For better or for worse, Errol Morris' 1988 documentary The Thin Blue Line has become so influential that it's now commonplace for documentary filmmakers to use (however cheesy) reenactments whenever they get the chance. Additionally, Morris' investigative piece, which argued that a man had been wrongly convicted of murder thanks to Dallas County's corrupt justice system, won awards from the New York Film Critics Circle, the National Society of Film Critics, and the National Board of Review. All that, and the overturning of the death-row conviction of its subject, too.
“If there was ever a film with a lock on an Academy Award,” wrote Jack Mathews in the Los Angeles Times, “Erroll [sic] Morris' The Thin Blue Line appeared to be it. It had a profound topic, overwhelming critical acclaim and the kind of respectful media coverage that benefits the entire industry. Morris himself was the subject of a 15,000-word profile in New Yorker magazine, and there were those in Hollywood who thought he might become the first person to receive a best director nomination for a documentary.”
The Academy's Documentary Committee, however, remained unimpressed. As per Mathews' piece, “all but one of the members interviewed said they did not consider it one of the five best films they saw. In fact, at the committee screening of The Thin Blue Line, enough members raised their hands to have the film stopped before it was completed.” Ultimately, The Thin Blue Line failed to receive an Oscar nomination for Best Documentary Feature.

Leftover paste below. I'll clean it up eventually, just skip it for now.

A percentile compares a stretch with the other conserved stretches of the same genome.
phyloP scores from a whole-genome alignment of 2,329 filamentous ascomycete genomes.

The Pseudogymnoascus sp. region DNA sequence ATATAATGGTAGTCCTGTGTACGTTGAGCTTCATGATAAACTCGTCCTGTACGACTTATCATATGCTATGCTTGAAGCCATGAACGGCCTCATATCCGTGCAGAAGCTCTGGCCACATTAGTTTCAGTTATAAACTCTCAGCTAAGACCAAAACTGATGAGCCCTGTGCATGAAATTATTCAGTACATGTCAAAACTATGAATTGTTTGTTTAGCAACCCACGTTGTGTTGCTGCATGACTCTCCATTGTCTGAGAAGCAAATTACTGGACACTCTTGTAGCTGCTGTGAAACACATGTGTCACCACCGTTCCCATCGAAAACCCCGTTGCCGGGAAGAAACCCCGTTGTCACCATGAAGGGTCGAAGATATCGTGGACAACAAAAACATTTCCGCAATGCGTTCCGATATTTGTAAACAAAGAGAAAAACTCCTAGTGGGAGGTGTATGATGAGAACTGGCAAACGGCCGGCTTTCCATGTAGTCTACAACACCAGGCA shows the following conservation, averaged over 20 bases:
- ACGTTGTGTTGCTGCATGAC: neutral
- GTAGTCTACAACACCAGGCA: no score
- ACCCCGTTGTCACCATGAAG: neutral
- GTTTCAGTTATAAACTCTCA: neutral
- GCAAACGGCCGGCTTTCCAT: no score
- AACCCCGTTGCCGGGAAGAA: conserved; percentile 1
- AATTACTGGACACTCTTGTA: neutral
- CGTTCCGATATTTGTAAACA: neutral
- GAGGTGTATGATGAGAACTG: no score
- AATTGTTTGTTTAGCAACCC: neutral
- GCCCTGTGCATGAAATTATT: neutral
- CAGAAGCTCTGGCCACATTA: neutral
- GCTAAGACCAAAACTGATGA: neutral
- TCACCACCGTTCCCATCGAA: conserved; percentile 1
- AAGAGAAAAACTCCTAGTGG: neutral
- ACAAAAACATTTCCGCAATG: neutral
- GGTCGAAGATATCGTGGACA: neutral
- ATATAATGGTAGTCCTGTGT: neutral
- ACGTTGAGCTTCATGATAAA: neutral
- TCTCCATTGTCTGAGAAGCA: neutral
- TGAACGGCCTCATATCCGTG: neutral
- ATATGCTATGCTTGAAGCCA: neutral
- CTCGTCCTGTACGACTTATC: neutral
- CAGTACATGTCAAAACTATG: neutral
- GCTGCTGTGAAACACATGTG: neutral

“I think (the distributors) set the film up as a shoo-in and that it created an expectation among members that the film couldn't meet,” committee member Mitchell Block told Mathews. “But there was no backlash. As a group, we simply thought the five nominated films were better.”
Roger Ebert disagreed, calling the Thin Blue Line omission “the worst non-nomination” of the year.
For the record: the five nominated documentary features in 1988 were Robert Bilheimer's The Cry of Reason: Beyers Naude - An Afrikaner Speaks Out, Bruce Weber's Let's Get Lost, Ginny Durrin's Promises to Keep, Christine Choy and Renee Tajima-Pena's Who Killed Vincent Chin?, and the eventual winner, Marcel Ophüls' Hotel Terminus: The Life and Times of Klaus Barbie.